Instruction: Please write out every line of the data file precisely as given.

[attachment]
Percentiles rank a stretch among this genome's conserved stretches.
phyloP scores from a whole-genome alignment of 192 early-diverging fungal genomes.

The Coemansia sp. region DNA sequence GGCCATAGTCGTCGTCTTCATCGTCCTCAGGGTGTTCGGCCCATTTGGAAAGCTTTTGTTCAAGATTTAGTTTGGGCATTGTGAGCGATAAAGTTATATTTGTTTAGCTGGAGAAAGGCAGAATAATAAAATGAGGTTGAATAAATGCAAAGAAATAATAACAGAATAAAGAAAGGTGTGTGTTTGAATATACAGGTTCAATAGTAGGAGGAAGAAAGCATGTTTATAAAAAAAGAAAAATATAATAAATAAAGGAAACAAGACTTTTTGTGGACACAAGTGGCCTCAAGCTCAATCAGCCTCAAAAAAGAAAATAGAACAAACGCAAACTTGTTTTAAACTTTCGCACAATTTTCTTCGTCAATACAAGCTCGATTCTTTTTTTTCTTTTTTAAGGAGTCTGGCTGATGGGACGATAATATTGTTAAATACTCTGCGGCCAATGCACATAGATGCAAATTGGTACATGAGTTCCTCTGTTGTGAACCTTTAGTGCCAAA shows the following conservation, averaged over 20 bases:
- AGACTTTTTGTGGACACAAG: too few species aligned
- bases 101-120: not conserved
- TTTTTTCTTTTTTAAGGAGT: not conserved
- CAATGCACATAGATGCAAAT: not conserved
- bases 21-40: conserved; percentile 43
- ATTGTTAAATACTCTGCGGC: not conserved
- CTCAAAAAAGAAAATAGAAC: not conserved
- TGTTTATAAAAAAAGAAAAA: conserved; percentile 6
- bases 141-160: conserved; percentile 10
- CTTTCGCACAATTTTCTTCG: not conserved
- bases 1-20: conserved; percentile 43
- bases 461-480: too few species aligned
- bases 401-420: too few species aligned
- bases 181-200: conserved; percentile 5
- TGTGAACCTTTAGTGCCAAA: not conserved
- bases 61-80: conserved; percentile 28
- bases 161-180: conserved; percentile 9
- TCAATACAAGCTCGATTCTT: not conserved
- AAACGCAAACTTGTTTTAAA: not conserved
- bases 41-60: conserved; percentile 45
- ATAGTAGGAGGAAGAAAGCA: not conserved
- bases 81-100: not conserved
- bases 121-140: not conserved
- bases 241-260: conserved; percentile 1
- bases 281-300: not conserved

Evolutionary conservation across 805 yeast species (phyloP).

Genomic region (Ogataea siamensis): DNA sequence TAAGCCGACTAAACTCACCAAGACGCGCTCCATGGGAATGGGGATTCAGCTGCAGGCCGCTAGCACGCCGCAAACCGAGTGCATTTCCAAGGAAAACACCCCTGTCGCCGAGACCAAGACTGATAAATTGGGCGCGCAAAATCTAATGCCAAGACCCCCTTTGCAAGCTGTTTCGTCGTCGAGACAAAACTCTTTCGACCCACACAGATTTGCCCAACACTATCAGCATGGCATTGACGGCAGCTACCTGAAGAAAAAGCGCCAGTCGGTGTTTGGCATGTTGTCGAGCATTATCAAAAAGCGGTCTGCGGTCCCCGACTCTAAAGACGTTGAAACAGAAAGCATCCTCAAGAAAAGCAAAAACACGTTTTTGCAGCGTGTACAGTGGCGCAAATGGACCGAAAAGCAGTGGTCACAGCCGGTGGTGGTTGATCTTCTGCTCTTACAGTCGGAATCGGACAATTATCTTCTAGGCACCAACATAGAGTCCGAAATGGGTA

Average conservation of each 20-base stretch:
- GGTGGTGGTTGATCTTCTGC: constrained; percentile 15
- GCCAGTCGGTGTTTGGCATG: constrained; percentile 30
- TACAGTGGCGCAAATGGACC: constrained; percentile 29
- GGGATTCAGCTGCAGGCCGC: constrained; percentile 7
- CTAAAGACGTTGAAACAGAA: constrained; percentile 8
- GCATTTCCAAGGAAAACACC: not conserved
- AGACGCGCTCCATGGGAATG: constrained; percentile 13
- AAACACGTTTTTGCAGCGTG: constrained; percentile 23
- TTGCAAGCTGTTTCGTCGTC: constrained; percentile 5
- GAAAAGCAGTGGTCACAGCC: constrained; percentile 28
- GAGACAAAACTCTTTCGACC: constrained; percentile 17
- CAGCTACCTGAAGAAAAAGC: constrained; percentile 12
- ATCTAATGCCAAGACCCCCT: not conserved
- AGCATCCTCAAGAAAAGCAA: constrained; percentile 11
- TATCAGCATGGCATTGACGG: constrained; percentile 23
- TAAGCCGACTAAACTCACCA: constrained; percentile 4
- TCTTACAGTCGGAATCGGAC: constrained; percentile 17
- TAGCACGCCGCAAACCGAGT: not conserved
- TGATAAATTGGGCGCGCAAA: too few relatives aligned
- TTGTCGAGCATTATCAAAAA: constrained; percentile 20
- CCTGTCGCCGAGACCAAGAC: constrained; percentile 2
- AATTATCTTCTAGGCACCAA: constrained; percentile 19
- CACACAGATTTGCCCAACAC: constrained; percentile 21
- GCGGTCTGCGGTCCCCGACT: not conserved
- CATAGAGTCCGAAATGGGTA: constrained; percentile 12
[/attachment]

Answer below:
Percentiles rank a stretch among this genome's conserved stretches.
phyloP scores from a whole-genome alignment of 192 early-diverging fungal genomes.

The Coemansia sp. region DNA sequence GGCCATAGTCGTCGTCTTCATCGTCCTCAGGGTGTTCGGCCCATTTGGAAAGCTTTTGTTCAAGATTTAGTTTGGGCATTGTGAGCGATAAAGTTATATTTGTTTAGCTGGAGAAAGGCAGAATAATAAAATGAGGTTGAATAAATGCAAAGAAATAATAACAGAATAAAGAAAGGTGTGTGTTTGAATATACAGGTTCAATAGTAGGAGGAAGAAAGCATGTTTATAAAAAAAGAAAAATATAATAAATAAAGGAAACAAGACTTTTTGTGGACACAAGTGGCCTCAAGCTCAATCAGCCTCAAAAAAGAAAATAGAACAAACGCAAACTTGTTTTAAACTTTCGCACAATTTTCTTCGTCAATACAAGCTCGATTCTTTTTTTTCTTTTTTAAGGAGTCTGGCTGATGGGACGATAATATTGTTAAATACTCTGCGGCCAATGCACATAGATGCAAATTGGTACATGAGTTCCTCTGTTGTGAACCTTTAGTGCCAAA shows the following conservation, averaged over 20 bases:
- AGACTTTTTGTGGACACAAG: too few species aligned
- bases 101-120: not conserved
- TTTTTTCTTTTTTAAGGAGT: not conserved
- CAATGCACATAGATGCAAAT: not conserved
- bases 21-40: conserved; percentile 43
- ATTGTTAAATACTCTGCGGC: not conserved
- CTCAAAAAAGAAAATAGAAC: not conserved
- TGTTTATAAAAAAAGAAAAA: conserved; percentile 6
- bases 141-160: conserved; percentile 10
- CTTTCGCACAATTTTCTTCG: not conserved
- bases 1-20: conserved; percentile 43
- bases 461-480: too few species aligned
- bases 401-420: too few species aligned
- bases 181-200: conserved; percentile 5
- TGTGAACCTTTAGTGCCAAA: not conserved
- bases 61-80: conserved; percentile 28
- bases 161-180: conserved; percentile 9
- TCAATACAAGCTCGATTCTT: not conserved
- AAACGCAAACTTGTTTTAAA: not conserved
- bases 41-60: conserved; percentile 45
- ATAGTAGGAGGAAGAAAGCA: not conserved
- bases 81-100: not conserved
- bases 121-140: not conserved
- bases 241-260: conserved; percentile 1
- bases 281-300: not conserved

Evolutionary conservation across 805 yeast species (phyloP).

Genomic region (Ogataea siamensis): DNA sequence TAAGCCGACTAAACTCACCAAGACGCGCTCCATGGGAATGGGGATTCAGCTGCAGGCCGCTAGCACGCCGCAAACCGAGTGCATTTCCAAGGAAAACACCCCTGTCGCCGAGACCAAGACTGATAAATTGGGCGCGCAAAATCTAATGCCAAGACCCCCTTTGCAAGCTGTTTCGTCGTCGAGACAAAACTCTTTCGACCCACACAGATTTGCCCAACACTATCAGCATGGCATTGACGGCAGCTACCTGAAGAAAAAGCGCCAGTCGGTGTTTGGCATGTTGTCGAGCATTATCAAAAAGCGGTCTGCGGTCCCCGACTCTAAAGACGTTGAAACAGAAAGCATCCTCAAGAAAAGCAAAAACACGTTTTTGCAGCGTGTACAGTGGCGCAAATGGACCGAAAAGCAGTGGTCACAGCCGGTGGTGGTTGATCTTCTGCTCTTACAGTCGGAATCGGACAATTATCTTCTAGGCACCAACATAGAGTCCGAAATGGGTA

Average conservation of each 20-base stretch:
- GGTGGTGGTTGATCTTCTGC: constrained; percentile 15
- GCCAGTCGGTGTTTGGCATG: constrained; percentile 30
- TACAGTGGCGCAAATGGACC: constrained; percentile 29
- GGGATTCAGCTGCAGGCCGC: constrained; percentile 7
- CTAAAGACGTTGAAACAGAA: constrained; percentile 8
- GCATTTCCAAGGAAAACACC: not conserved
- AGACGCGCTCCATGGGAATG: constrained; percentile 13
- AAACACGTTTTTGCAGCGTG: constrained; percentile 23
- TTGCAAGCTGTTTCGTCGTC: constrained; percentile 5
- GAAAAGCAGTGGTCACAGCC: constrained; percentile 28
- GAGACAAAACTCTTTCGACC: constrained; percentile 17
- CAGCTACCTGAAGAAAAAGC: constrained; percentile 12
- ATCTAATGCCAAGACCCCCT: not conserved
- AGCATCCTCAAGAAAAGCAA: constrained; percentile 11
- TATCAGCATGGCATTGACGG: constrained; percentile 23
- TAAGCCGACTAAACTCACCA: constrained; percentile 4
- TCTTACAGTCGGAATCGGAC: constrained; percentile 17
- TAGCACGCCGCAAACCGAGT: not conserved
- TGATAAATTGGGCGCGCAAA: too few relatives aligned
- TTGTCGAGCATTATCAAAAA: constrained; percentile 20
- CCTGTCGCCGAGACCAAGAC: constrained; percentile 2
- AATTATCTTCTAGGCACCAA: constrained; percentile 19
- CACACAGATTTGCCCAACAC: constrained; percentile 21
- GCGGTCTGCGGTCCCCGACT: not conserved
- CATAGAGTCCGAAATGGGTA: constrained; percentile 12